Modifying Connecticut Restraining & Protective Orders
If you were arrested in Connecticut for Disorderly Conduct or any other Connecticut domestic violence crime, then a top domestic violence court has issued or will issue some form of a criminal protective order or criminal restraining order against you. As the best local protective order lawyers agree, domestic violence courts in Connecticut will hold a restraining order hearing and then issue a protective order the very first time a domestic violence defendant appears in court, which is usually the next business morning after a Connecticut domestic violence arrests. This hearing is critical, as three categories of protective orders of restraining orders can be issued, which in some cases can forbid you from returning to your own home for weeks, or even seeing or speaking to your spouse and children. Unfortunately, top domestic violence crime attorneys and lawyers often get called in too late—after the hearing, when it is too late for them to assist at the restraining order hearing.
The good news, however, is that it’s not too late to file a motion with the Connecticut domestic violence court to modify the criminal protective order, or convince the court to terminate the restraining order altogether. Some of the best Connecticut criminal lawyers have succeeded in modifying domestic violence protective orders. Although it is a cumbersome and intense court process that usually requires an evidentiary hearing, a successful motion for modifying a domestic violence protective order can reunite you with your children and spouses. So if you are interested in modifying or fighting your domestic violence protective restraining order, give a top domestic violence lawyer a call today.
The Distinction Between Connecticut Criminal Protective Orders & Civil Restraining Orders
In the State of Connecticut, protective orders are issued by the criminal court system. And with every domestic violence arrest, a criminal protective order is issued by a criminal court at your first court appearance, which is also called the arraignment.
On the other hand, the Connecticut family court system issues civil restraining orders. Civil restraining orders do not arise from a Connecticut domestic violence arrest and are instead ordered by the family court after a restraining order application is filed. Once a family court judge reviews the application, a temporary restraining order is sometimes issued, and a full evidentiary hearing is scheduled.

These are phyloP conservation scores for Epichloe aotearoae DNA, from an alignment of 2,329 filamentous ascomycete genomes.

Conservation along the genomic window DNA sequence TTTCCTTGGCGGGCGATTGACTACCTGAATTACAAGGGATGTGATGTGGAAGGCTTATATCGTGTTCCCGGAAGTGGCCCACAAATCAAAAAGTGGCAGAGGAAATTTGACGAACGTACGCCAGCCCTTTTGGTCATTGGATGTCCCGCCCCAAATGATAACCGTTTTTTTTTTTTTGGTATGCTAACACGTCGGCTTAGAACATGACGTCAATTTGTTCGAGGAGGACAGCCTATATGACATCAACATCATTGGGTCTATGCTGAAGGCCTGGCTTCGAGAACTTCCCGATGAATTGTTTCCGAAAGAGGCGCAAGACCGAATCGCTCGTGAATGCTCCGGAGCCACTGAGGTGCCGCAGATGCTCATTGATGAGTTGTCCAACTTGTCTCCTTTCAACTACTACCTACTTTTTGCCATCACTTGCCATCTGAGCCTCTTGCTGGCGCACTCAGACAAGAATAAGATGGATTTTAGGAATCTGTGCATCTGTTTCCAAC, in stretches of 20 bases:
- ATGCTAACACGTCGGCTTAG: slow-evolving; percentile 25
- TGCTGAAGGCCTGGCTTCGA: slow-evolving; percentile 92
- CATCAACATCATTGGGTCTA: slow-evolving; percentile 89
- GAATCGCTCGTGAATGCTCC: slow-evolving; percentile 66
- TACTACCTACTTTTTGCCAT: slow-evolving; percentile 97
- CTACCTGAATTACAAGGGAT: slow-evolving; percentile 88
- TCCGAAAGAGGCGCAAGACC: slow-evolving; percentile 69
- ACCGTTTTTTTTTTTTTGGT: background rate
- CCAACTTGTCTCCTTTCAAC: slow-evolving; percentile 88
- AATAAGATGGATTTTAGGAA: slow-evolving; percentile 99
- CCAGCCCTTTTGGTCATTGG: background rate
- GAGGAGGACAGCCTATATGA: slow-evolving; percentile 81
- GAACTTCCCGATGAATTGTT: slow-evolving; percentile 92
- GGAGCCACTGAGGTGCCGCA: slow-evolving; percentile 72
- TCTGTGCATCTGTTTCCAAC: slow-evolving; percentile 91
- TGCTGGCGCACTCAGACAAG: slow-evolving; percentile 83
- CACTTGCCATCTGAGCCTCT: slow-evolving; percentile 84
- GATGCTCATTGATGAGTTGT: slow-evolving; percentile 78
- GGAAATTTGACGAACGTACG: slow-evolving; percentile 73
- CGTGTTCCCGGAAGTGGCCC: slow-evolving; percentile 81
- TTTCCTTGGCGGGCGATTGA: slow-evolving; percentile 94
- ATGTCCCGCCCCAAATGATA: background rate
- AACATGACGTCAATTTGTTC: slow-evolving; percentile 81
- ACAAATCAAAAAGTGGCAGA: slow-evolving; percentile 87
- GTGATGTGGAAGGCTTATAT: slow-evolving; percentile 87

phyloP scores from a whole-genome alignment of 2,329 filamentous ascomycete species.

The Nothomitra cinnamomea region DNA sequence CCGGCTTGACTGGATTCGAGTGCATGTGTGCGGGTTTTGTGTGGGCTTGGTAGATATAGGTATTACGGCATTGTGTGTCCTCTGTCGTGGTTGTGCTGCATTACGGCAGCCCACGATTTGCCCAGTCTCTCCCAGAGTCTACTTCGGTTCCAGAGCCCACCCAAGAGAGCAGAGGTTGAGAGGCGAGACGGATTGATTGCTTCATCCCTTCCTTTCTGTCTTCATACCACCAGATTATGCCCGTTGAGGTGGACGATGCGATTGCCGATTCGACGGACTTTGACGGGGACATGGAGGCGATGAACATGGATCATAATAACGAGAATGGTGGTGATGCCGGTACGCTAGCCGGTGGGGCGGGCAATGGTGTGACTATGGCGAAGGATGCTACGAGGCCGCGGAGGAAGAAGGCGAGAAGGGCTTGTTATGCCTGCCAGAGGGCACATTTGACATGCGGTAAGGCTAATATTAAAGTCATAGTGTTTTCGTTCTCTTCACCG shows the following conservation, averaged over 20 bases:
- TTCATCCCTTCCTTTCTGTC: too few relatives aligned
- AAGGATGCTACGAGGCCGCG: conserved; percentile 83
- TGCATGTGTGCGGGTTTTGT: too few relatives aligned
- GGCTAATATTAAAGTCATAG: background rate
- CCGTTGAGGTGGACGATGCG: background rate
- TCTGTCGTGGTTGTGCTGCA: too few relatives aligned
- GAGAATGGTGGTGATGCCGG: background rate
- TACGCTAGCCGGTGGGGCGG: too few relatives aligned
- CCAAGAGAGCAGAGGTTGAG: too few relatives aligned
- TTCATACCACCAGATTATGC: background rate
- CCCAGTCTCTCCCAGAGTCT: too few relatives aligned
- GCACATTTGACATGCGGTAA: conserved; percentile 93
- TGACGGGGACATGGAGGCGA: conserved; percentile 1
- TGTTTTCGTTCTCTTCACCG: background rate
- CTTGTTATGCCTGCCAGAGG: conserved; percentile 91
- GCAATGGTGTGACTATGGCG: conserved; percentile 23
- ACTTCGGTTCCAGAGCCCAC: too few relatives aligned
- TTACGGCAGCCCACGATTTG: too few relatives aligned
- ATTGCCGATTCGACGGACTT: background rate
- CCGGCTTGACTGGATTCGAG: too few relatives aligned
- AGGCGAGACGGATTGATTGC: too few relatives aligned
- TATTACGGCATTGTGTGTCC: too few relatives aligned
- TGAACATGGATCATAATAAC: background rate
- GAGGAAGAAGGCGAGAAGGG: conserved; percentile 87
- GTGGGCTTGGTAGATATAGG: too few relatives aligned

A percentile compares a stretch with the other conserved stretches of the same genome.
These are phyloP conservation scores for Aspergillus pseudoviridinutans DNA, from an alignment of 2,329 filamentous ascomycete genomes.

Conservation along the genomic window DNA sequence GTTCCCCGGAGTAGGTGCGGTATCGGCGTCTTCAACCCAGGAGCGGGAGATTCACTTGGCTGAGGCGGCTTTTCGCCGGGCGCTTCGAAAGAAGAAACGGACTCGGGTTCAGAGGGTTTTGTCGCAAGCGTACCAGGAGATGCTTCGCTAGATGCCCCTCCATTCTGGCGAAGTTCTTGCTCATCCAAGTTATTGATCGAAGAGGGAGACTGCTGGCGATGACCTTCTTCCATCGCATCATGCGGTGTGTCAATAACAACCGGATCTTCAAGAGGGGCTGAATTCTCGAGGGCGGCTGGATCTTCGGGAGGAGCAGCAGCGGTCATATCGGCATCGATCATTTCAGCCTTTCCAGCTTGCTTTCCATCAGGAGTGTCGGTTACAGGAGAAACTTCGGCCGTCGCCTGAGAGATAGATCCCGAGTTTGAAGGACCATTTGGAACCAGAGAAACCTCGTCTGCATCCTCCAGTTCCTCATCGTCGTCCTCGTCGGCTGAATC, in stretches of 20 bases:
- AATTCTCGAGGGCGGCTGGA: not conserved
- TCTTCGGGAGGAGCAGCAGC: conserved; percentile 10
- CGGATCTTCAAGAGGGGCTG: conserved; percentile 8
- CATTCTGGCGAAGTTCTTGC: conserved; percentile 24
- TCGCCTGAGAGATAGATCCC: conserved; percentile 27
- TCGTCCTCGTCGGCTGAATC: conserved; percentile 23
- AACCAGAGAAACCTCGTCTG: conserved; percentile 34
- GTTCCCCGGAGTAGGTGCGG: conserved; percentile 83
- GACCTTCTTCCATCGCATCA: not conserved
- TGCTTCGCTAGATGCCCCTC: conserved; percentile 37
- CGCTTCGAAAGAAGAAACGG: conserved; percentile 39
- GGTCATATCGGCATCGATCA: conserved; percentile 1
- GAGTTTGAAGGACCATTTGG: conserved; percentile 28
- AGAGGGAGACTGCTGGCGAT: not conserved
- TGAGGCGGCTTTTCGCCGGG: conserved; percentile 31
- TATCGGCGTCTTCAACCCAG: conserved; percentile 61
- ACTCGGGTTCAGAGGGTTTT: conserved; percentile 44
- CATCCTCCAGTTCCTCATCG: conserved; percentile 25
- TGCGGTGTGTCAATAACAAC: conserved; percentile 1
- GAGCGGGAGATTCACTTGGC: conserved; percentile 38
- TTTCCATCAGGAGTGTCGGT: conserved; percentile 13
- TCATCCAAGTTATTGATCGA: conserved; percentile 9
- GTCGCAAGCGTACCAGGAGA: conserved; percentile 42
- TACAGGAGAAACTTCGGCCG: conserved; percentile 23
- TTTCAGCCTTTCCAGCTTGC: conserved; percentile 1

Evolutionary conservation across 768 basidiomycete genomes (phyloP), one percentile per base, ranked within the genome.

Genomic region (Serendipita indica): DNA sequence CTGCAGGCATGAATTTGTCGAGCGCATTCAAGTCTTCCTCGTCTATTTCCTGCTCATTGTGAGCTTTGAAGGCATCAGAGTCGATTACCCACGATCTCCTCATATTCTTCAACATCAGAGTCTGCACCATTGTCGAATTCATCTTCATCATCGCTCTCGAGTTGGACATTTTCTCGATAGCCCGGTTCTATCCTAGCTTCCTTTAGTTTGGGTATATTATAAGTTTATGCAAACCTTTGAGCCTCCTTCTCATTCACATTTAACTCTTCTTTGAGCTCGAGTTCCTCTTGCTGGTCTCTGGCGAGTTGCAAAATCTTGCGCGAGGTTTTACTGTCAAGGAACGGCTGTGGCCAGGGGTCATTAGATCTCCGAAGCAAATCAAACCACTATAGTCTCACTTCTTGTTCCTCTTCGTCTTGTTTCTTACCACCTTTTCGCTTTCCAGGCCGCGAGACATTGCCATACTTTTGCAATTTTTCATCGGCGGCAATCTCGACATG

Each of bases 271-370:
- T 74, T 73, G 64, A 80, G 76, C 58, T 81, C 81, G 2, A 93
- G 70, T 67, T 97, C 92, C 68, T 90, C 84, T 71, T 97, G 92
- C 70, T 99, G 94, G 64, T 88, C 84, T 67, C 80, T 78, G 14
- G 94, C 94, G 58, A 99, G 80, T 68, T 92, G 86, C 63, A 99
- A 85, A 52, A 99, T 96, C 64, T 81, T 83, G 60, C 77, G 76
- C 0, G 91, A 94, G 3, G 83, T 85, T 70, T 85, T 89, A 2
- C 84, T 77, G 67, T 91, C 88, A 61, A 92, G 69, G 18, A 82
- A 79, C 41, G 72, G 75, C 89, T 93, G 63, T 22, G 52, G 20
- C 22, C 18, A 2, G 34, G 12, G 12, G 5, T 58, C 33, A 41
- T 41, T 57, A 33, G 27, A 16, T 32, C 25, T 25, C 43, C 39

Although “restraining orders” in Connecticut are issued by civil courts while “protective orders” are issued by criminal courts, for the purposes of this article and for simplicity’s sake, we have used them interchangeably.
Civil or criminal protective and restraining orders look virtually identical in form and substance. Essentially, there are three categories of criminal protective orders in Connecticut. The least restrictive is referred to as a “Partial” or “Limited” protective order, which allows full contact and co-habitation, but prohibits threats, violence or harassment against the protected person. The next category is called the “Full” or “Residential Stay-Away” which allows physical and verbal contact but prohibits you from entering the protected person’s home or workplace. Finally, the most restrictive is the “Full No Contact” protective order, which prevents any and all contact with the protected person under any circumstances, and will sometimes extend to the protected person’s children and family members, even if these children are yours, and are living in your home, which you own, and for which you pay the mortgage!
Most Connecticut protective order modification hearings challenge the propriety of the last two types of Connecticut restraining orders: the Full No Contact and Full Residential Stay-Away protective restraining orders. Especially when restraining orders like these are imposed in connection with minor domestic violence 53a-182 Disorderly Conduct arrests. How can the Court issue such an onerous and restrictive restraining order for such a minor charge? Isn’t this an abuse of process? Fair questions—and ones which should be considered in your modification hearing.
Many times people arrested for domestic violence in Connecticut try to modify their protective orders themselves. As the best criminal lawyers have observed, going it alone can be risky. Why wouldn’t you consult a top criminal lawyer who has won these restraining order modification hearings in the past? Notwithstanding, a consultation with a top Greenwich Connecticut domestic violence lawyer is probably a good idea prior to walking into any Connecticut domestic violence restraining order modification hearing.
Can My Connecticut Criminal Protective Restraining Order Be Modified?
Yes. Normally, once a domestic violence restraining order is issued, a criminal protective order stays in place for the entire duration of your case. However, domestic violence defendants—and sometimes even the victims of a domestic violence arrest—will often hire a top domestic violence criminal lawyer to modify their protective order or restraining order. To start the modification process, your top criminal lawyer needs to file a motion to modify the protective order, laying out the legal and factual grounds for modification. They also need to begin communicating with family relations officers, victim advocates, social workers, and their own mental health professionals to present the strongest argument at the modification hearing. Witnesses may need to be subpoenaed as well. Connecticut domestic violence prosecutors and judges proceed very cautiously with these modification motions, so it is best to be extremely prepared for these hearings as you may only get one shot at modifying and fighting the restraining order for up to a 6-week period.